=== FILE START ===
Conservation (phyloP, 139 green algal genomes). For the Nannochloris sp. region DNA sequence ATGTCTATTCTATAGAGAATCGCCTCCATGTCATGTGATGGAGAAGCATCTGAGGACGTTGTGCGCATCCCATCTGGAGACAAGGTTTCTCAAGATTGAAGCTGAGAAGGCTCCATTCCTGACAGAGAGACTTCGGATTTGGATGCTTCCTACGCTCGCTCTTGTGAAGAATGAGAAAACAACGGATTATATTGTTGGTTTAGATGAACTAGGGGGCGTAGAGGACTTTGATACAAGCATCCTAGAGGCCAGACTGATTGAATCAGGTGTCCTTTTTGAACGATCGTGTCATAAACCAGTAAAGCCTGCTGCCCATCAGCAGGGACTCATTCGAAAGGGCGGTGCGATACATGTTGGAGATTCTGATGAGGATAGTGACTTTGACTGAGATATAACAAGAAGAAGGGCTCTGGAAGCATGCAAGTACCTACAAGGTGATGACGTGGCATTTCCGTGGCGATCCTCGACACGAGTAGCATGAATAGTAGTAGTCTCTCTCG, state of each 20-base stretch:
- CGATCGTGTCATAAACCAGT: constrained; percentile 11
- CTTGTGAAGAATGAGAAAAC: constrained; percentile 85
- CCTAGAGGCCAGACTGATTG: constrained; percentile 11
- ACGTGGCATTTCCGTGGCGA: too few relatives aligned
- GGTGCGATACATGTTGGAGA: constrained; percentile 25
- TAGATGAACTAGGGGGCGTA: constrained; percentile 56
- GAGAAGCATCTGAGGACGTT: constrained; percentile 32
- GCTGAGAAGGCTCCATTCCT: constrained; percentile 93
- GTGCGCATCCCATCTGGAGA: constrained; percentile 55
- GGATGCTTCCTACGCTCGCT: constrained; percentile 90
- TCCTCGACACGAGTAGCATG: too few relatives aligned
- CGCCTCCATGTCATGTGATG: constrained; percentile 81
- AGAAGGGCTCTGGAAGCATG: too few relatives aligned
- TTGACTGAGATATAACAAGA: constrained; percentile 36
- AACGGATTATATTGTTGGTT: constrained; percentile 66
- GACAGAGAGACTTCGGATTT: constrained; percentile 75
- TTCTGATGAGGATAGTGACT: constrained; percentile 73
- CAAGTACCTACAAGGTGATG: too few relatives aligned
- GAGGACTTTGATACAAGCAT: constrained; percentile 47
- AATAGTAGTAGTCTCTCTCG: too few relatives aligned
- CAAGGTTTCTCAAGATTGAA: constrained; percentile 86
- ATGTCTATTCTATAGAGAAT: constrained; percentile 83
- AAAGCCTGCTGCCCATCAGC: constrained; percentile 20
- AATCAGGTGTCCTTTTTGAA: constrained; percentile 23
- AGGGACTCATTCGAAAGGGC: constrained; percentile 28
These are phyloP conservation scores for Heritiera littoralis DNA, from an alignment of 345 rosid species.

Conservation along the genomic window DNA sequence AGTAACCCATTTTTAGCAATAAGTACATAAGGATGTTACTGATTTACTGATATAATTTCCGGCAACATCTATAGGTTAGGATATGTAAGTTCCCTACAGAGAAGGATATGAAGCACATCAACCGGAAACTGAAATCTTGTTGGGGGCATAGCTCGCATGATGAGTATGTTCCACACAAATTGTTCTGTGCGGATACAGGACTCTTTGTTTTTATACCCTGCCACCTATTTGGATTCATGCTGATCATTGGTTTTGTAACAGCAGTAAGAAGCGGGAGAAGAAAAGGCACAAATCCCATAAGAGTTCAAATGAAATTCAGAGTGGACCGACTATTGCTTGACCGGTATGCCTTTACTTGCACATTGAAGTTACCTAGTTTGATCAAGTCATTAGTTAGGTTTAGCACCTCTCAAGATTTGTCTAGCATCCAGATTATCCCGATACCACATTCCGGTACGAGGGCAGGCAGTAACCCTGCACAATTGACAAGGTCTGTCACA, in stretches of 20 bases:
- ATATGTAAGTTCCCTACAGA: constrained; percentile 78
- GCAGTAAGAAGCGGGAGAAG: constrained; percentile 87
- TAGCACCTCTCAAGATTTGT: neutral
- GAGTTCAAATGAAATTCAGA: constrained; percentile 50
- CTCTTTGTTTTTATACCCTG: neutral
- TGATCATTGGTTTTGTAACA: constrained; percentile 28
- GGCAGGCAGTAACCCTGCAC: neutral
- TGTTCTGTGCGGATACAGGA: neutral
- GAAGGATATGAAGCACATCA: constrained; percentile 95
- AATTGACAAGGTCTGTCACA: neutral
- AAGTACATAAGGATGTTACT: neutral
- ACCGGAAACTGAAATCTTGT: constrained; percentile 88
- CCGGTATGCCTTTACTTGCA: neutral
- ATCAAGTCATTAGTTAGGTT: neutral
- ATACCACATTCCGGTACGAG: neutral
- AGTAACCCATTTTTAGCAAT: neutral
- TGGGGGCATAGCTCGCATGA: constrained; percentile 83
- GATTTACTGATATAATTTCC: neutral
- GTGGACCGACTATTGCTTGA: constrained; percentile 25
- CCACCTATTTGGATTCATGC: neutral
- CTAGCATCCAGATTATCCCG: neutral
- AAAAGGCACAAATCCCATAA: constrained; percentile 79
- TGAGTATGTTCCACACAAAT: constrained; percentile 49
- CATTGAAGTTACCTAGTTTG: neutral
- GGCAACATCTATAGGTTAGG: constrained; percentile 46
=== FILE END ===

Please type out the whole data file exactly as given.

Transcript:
Conservation (phyloP, 139 green algal genomes). For the Nannochloris sp. region DNA sequence ATGTCTATTCTATAGAGAATCGCCTCCATGTCATGTGATGGAGAAGCATCTGAGGACGTTGTGCGCATCCCATCTGGAGACAAGGTTTCTCAAGATTGAAGCTGAGAAGGCTCCATTCCTGACAGAGAGACTTCGGATTTGGATGCTTCCTACGCTCGCTCTTGTGAAGAATGAGAAAACAACGGATTATATTGTTGGTTTAGATGAACTAGGGGGCGTAGAGGACTTTGATACAAGCATCCTAGAGGCCAGACTGATTGAATCAGGTGTCCTTTTTGAACGATCGTGTCATAAACCAGTAAAGCCTGCTGCCCATCAGCAGGGACTCATTCGAAAGGGCGGTGCGATACATGTTGGAGATTCTGATGAGGATAGTGACTTTGACTGAGATATAACAAGAAGAAGGGCTCTGGAAGCATGCAAGTACCTACAAGGTGATGACGTGGCATTTCCGTGGCGATCCTCGACACGAGTAGCATGAATAGTAGTAGTCTCTCTCG, state of each 20-base stretch:
- CGATCGTGTCATAAACCAGT: constrained; percentile 11
- CTTGTGAAGAATGAGAAAAC: constrained; percentile 85
- CCTAGAGGCCAGACTGATTG: constrained; percentile 11
- ACGTGGCATTTCCGTGGCGA: too few relatives aligned
- GGTGCGATACATGTTGGAGA: constrained; percentile 25
- TAGATGAACTAGGGGGCGTA: constrained; percentile 56
- GAGAAGCATCTGAGGACGTT: constrained; percentile 32
- GCTGAGAAGGCTCCATTCCT: constrained; percentile 93
- GTGCGCATCCCATCTGGAGA: constrained; percentile 55
- GGATGCTTCCTACGCTCGCT: constrained; percentile 90
- TCCTCGACACGAGTAGCATG: too few relatives aligned
- CGCCTCCATGTCATGTGATG: constrained; percentile 81
- AGAAGGGCTCTGGAAGCATG: too few relatives aligned
- TTGACTGAGATATAACAAGA: constrained; percentile 36
- AACGGATTATATTGTTGGTT: constrained; percentile 66
- GACAGAGAGACTTCGGATTT: constrained; percentile 75
- TTCTGATGAGGATAGTGACT: constrained; percentile 73
- CAAGTACCTACAAGGTGATG: too few relatives aligned
- GAGGACTTTGATACAAGCAT: constrained; percentile 47
- AATAGTAGTAGTCTCTCTCG: too few relatives aligned
- CAAGGTTTCTCAAGATTGAA: constrained; percentile 86
- ATGTCTATTCTATAGAGAAT: constrained; percentile 83
- AAAGCCTGCTGCCCATCAGC: constrained; percentile 20
- AATCAGGTGTCCTTTTTGAA: constrained; percentile 23
- AGGGACTCATTCGAAAGGGC: constrained; percentile 28
These are phyloP conservation scores for Heritiera littoralis DNA, from an alignment of 345 rosid species.

Conservation along the genomic window DNA sequence AGTAACCCATTTTTAGCAATAAGTACATAAGGATGTTACTGATTTACTGATATAATTTCCGGCAACATCTATAGGTTAGGATATGTAAGTTCCCTACAGAGAAGGATATGAAGCACATCAACCGGAAACTGAAATCTTGTTGGGGGCATAGCTCGCATGATGAGTATGTTCCACACAAATTGTTCTGTGCGGATACAGGACTCTTTGTTTTTATACCCTGCCACCTATTTGGATTCATGCTGATCATTGGTTTTGTAACAGCAGTAAGAAGCGGGAGAAGAAAAGGCACAAATCCCATAAGAGTTCAAATGAAATTCAGAGTGGACCGACTATTGCTTGACCGGTATGCCTTTACTTGCACATTGAAGTTACCTAGTTTGATCAAGTCATTAGTTAGGTTTAGCACCTCTCAAGATTTGTCTAGCATCCAGATTATCCCGATACCACATTCCGGTACGAGGGCAGGCAGTAACCCTGCACAATTGACAAGGTCTGTCACA, in stretches of 20 bases:
- ATATGTAAGTTCCCTACAGA: constrained; percentile 78
- GCAGTAAGAAGCGGGAGAAG: constrained; percentile 87
- TAGCACCTCTCAAGATTTGT: neutral
- GAGTTCAAATGAAATTCAGA: constrained; percentile 50
- CTCTTTGTTTTTATACCCTG: neutral
- TGATCATTGGTTTTGTAACA: constrained; percentile 28
- GGCAGGCAGTAACCCTGCAC: neutral
- TGTTCTGTGCGGATACAGGA: neutral
- GAAGGATATGAAGCACATCA: constrained; percentile 95
- AATTGACAAGGTCTGTCACA: neutral
- AAGTACATAAGGATGTTACT: neutral
- ACCGGAAACTGAAATCTTGT: constrained; percentile 88
- CCGGTATGCCTTTACTTGCA: neutral
- ATCAAGTCATTAGTTAGGTT: neutral
- ATACCACATTCCGGTACGAG: neutral
- AGTAACCCATTTTTAGCAAT: neutral
- TGGGGGCATAGCTCGCATGA: constrained; percentile 83
- GATTTACTGATATAATTTCC: neutral
- GTGGACCGACTATTGCTTGA: constrained; percentile 25
- CCACCTATTTGGATTCATGC: neutral
- CTAGCATCCAGATTATCCCG: neutral
- AAAAGGCACAAATCCCATAA: constrained; percentile 79
- TGAGTATGTTCCACACAAAT: constrained; percentile 49
- CATTGAAGTTACCTAGTTTG: neutral
- GGCAACATCTATAGGTTAGG: constrained; percentile 46